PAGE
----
The new iPad Pro (left) vs iPad Air (right). The Pro has an OLED display; the Air doesn’t. But the Air still performs very well regardless.

Numi Prasarn/CNET

iPad Airs can get expensive, too

The iPad Air configuration Apple sent me has 512GB of storage ($1,099), optional 5G cellular connectivity ($150), a Magic Keyboard case ($349) and a Pencil Pro ($129). That comes to $1,727 and is a heck of a lot for an iPad for most people. Then again, the 1TB 13-inch iPad Pro I’m also reviewing is $1,899 for just the Wi-Fi version of the tablet alone.

You can spend less, for sure, but it’s also a reminder that the Air is not a “budget” device. It splits the difference between the entry-level and the super-fancy and offers enough future-proofing via the M-series chip to maybe put it in a different category if and when Apple decides to push the iPad further — maybe to put a Mac-type computing OS on it, for example.

iPad Air from the side with a keyboard case on iPad Air from the side with a keyboard case on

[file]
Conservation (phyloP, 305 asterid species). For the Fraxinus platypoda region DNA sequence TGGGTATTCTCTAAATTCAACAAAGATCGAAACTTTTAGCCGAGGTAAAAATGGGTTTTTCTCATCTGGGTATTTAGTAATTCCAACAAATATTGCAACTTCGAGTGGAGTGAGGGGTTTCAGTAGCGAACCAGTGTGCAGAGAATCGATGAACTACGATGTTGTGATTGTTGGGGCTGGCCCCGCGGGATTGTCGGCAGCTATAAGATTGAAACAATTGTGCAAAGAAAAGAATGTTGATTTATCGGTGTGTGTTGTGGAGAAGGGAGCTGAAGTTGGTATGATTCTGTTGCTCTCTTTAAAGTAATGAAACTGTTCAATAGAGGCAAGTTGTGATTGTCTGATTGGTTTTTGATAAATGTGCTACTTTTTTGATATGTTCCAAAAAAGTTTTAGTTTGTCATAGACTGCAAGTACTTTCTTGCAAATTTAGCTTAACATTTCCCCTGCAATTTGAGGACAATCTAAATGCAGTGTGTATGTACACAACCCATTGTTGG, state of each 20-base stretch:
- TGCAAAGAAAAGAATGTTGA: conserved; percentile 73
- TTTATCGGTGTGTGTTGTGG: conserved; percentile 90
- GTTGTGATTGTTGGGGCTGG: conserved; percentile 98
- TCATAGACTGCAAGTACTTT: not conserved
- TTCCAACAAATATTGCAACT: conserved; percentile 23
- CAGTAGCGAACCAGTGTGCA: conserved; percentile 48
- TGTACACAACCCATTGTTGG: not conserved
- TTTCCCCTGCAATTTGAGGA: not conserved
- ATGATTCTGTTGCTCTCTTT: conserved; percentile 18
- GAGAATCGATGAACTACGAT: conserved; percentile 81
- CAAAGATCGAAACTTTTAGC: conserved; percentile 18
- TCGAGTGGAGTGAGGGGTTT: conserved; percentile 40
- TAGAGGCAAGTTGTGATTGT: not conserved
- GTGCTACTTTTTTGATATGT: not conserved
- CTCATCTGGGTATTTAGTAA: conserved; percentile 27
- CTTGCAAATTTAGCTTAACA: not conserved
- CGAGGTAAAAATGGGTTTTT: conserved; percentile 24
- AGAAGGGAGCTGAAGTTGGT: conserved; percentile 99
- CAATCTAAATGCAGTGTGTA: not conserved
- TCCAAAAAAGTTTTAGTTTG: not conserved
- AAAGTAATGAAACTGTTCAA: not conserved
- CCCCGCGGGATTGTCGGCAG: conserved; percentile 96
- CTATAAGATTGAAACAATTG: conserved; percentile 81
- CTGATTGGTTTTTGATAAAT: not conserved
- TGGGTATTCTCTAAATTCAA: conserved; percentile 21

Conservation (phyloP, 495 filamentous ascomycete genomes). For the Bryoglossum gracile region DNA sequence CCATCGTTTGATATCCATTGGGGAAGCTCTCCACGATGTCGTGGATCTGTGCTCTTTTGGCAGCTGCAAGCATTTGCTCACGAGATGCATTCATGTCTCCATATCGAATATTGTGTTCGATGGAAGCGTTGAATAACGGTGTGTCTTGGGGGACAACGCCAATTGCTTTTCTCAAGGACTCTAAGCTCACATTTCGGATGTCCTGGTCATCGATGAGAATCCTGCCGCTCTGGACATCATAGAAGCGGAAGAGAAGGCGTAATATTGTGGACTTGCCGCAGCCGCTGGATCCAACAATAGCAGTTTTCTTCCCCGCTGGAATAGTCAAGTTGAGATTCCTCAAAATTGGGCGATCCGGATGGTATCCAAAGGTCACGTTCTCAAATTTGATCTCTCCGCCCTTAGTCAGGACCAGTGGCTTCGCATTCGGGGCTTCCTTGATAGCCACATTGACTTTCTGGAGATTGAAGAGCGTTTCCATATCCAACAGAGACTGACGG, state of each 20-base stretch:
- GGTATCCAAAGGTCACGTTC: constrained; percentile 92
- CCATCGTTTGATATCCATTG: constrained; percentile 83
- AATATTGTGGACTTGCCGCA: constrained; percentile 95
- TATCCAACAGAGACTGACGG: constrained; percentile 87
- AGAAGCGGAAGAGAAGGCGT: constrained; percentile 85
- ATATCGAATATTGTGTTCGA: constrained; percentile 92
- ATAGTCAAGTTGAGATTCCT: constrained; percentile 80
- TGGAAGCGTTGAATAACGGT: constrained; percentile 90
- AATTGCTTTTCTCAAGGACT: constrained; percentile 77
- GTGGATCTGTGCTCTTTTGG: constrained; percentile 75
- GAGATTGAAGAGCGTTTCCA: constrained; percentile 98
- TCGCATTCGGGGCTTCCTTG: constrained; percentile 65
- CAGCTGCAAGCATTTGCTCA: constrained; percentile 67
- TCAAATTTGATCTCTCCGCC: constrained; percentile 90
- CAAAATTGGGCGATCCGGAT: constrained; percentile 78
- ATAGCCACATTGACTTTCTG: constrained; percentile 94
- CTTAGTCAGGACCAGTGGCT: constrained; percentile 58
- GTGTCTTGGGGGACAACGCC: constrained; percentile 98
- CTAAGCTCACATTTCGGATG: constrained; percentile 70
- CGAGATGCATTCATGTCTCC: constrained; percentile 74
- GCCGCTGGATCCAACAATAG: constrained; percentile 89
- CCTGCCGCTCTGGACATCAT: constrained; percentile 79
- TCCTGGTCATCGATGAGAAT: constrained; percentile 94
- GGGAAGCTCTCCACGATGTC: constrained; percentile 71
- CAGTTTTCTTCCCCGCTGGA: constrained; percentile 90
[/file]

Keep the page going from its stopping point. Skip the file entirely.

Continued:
The iPad Air isn’t a chunky tablet. It just isn’t as thin as the iPad Pro, but the difference is a millimeter.

Numi Prasarn/CNET

Air doesn’t mean thinnest

The first Apple “Air” device, the MacBook Air, was called Air because it was super thin. Don’t apply this logic to the iPad Air, because the iPad Pro is actually thinner. The iPad Air is far from chunky, though; it’s the same-looking tablet as previous iPad Pro or Air models. I’m just here to say maybe I agree that the term “Air” has lost its meaning (unless we’re talking about it just being lighter in features and performance). I’d suggest getting rid of the “Air” name and call it the iPad Pro, and then change the iPad Pro to the iPad Ultra. 

All of the iPads are good sizes, regardless. It may make a little difference when putting a Magic Keyboard case on the large 13-inch model and putting it in your bag. The 13-inch iPad Air weighs 1.3 pounds. With the Magic Keyboard, it weighs 2.9 pounds — more than my M2 13-inch MacBook Air (2.6 pounds). The 13-inch Pro with Magic Keyboard shaves a bit off, at 2.6 pounds for that combo. Either way, you won’t want to carry this along with a laptop.

Camera is in the right place